Being the multi-faceted reality that it is, religion can be approached from any number of different angles. It is commonly defined as the relationship of man to an absolute, like God. But as that definition may already be too narrow , there are those who prefer, for example, to speak in terms of the idea of the Holy. If this relationship is taken more concretely, however, still other possible angles of approach suggest themselves. For instance, the relationship of man to God may be spoken of as the abandonment of self-will in order to live according to the will of God; as the vision or knowledge of God; or, as the unveiling of God to the self, or in the self. Again, it may be thought of as the immediate perception of the absolute dependency of self-existence on divine exis­ tence, or as man's becoming one with God. One might as well pursue the view that it is only in religion that man becomes truly himself, that the self encounters its "original countenance." Furthermore, it is possi­ ble to regard the essence of religion, as Schleiermacher does in his Reden uber die Religion, as the intuition of the infinite in the finite, as "feeling the Universe." On a variety ofcounts, ofcourse, each ofthese views is open to criticism. Rather than enter any further into their discussion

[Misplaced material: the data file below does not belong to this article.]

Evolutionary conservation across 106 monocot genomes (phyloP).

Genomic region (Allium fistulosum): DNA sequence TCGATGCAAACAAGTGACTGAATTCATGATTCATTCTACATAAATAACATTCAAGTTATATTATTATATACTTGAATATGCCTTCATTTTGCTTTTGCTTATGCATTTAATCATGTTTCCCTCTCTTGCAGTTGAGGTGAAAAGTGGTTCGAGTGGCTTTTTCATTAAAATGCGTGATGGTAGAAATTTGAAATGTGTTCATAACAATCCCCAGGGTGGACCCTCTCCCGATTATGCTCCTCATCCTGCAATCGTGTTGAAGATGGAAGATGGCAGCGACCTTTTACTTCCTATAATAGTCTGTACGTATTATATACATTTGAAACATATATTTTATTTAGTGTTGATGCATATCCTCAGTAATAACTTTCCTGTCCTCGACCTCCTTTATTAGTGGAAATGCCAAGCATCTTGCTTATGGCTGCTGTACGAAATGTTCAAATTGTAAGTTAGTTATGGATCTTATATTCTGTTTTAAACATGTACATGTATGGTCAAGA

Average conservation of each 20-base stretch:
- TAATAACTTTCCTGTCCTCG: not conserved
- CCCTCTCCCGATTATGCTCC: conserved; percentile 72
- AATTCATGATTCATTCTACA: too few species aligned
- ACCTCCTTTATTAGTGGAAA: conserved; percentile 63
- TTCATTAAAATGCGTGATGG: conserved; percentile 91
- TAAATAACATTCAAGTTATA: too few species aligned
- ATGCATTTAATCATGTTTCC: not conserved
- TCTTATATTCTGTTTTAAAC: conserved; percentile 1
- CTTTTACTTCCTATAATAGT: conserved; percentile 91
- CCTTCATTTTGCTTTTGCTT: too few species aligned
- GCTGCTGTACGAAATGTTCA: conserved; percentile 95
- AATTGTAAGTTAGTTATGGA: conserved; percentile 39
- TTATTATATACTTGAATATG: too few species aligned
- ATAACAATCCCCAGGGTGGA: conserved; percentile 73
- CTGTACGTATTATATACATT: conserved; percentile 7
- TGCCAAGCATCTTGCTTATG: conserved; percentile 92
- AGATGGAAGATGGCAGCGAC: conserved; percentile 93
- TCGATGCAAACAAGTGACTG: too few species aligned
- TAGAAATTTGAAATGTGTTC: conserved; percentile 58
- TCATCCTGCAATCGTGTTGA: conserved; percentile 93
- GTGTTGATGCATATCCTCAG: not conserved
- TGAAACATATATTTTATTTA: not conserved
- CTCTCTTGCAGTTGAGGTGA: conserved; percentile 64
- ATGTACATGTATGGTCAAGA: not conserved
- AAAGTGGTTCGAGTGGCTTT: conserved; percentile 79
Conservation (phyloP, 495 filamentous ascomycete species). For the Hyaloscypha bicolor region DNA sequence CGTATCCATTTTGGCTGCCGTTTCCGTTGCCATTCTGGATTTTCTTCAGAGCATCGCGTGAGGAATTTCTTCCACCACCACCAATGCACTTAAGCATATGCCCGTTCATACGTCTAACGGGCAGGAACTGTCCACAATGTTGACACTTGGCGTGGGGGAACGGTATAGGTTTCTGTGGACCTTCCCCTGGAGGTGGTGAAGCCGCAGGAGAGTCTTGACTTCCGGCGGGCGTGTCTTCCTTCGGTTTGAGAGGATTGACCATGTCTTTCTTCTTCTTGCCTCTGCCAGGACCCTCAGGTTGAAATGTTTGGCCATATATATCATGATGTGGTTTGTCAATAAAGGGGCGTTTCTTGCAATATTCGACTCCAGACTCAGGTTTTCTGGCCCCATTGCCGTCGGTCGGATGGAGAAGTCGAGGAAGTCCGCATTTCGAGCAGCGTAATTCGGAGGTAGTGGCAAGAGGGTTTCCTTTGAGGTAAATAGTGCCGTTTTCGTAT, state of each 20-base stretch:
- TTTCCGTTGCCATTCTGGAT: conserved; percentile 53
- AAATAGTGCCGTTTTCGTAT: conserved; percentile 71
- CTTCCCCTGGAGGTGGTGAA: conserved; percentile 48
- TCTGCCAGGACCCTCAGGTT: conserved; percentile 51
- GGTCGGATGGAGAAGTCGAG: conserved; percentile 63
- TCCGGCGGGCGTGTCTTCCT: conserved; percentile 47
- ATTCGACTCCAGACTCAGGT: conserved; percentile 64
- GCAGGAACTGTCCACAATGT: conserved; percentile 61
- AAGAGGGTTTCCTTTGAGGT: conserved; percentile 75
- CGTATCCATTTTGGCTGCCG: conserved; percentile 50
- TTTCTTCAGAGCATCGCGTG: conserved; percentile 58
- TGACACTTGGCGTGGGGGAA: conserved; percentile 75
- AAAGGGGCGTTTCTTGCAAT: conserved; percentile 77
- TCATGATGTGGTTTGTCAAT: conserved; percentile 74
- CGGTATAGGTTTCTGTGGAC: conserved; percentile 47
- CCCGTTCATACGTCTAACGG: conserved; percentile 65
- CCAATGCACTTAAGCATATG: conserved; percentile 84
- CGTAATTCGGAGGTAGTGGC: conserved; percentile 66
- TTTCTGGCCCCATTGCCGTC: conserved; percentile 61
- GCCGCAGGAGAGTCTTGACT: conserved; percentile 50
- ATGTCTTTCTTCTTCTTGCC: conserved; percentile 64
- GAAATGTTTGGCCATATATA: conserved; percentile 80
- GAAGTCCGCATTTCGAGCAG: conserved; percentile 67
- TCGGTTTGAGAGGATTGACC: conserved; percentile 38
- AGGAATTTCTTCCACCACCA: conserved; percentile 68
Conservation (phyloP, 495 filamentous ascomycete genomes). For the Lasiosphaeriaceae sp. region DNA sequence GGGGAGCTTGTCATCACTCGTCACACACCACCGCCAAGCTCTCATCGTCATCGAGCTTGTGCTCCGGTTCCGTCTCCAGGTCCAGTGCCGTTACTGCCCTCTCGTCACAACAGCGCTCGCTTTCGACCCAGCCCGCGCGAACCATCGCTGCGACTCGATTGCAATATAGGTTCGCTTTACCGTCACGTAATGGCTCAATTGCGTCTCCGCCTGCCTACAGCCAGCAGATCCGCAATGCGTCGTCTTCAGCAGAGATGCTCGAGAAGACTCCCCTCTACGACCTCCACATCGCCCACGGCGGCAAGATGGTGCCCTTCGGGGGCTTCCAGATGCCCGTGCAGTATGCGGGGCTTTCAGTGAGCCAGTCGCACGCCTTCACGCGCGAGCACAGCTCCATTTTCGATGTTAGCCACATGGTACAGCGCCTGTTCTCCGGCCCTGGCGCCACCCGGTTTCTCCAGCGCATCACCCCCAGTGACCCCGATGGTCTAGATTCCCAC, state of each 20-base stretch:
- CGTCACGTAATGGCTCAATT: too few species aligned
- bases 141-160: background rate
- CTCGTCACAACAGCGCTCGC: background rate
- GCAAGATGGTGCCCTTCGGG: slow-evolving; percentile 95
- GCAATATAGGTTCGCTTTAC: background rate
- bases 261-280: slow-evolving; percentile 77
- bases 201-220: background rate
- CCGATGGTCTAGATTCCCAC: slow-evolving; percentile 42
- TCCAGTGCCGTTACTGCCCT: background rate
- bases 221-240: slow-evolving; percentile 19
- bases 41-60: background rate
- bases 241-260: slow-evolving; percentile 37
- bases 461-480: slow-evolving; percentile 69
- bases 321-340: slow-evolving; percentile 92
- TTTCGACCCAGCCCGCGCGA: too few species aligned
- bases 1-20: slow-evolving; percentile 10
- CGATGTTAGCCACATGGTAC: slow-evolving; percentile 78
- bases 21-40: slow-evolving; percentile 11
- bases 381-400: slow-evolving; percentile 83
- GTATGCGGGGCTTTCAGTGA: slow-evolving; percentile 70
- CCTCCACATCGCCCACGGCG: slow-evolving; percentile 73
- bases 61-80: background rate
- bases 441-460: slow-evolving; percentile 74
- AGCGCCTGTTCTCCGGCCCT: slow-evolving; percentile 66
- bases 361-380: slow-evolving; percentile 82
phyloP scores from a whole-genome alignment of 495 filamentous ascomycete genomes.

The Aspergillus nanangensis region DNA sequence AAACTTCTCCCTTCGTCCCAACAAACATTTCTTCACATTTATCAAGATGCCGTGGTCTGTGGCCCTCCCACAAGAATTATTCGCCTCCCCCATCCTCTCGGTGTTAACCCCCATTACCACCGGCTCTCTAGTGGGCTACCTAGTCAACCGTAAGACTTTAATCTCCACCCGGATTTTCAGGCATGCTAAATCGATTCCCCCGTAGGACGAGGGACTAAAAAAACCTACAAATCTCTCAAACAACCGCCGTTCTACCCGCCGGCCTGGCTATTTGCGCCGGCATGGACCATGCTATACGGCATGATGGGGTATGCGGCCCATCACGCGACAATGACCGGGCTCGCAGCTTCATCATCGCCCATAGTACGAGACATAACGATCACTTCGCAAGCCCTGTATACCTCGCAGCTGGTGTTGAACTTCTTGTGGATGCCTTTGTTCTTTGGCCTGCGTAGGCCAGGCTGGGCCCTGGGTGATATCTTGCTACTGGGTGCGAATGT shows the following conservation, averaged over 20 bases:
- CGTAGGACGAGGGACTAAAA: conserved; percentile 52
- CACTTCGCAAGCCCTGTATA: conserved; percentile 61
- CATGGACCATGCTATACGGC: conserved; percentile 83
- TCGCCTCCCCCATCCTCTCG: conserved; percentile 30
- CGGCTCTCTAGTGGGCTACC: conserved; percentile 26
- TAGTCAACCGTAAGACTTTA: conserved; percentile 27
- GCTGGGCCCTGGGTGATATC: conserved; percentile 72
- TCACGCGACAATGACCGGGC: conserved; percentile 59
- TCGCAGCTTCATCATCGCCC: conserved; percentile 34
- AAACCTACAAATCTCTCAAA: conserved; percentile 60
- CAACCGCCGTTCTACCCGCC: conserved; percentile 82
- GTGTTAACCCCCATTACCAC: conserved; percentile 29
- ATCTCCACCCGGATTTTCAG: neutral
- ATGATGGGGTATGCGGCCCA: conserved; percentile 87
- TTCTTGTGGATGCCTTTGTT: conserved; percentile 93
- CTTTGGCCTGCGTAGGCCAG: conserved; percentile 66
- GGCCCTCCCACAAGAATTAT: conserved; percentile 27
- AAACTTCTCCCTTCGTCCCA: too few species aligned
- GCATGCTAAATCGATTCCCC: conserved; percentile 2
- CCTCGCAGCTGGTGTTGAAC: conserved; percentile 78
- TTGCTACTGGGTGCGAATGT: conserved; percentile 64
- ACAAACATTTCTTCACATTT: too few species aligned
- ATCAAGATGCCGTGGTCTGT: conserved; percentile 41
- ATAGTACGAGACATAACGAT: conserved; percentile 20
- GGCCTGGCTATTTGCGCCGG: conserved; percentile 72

here, I should like instead to approach religion from a somewhat different angle, as the self-awareness of reality, or, more correctly, the real self-awareness of reality.
By the "self-awareness ofreality" I mean both our becoming aware of reality and, at the same time, the reality realizing itself in our awareness. The English word "realize," with its twofold meaning of "actualize" and "understand," is particularly well suited to what I have in mind here, although I am told that its sense of"understand" does not necessarily connote the sense of reality coming to actualization in us. Be that as it may, I am using the word to indicate that our ability to perceive reality means that reality realizes (actualizes) itself in us; that this in turn is the only way that we can realize (appropriate through understanding) the fact that reality is so realizing itself in us; and that in so doing the self-realization of reality itself takes place.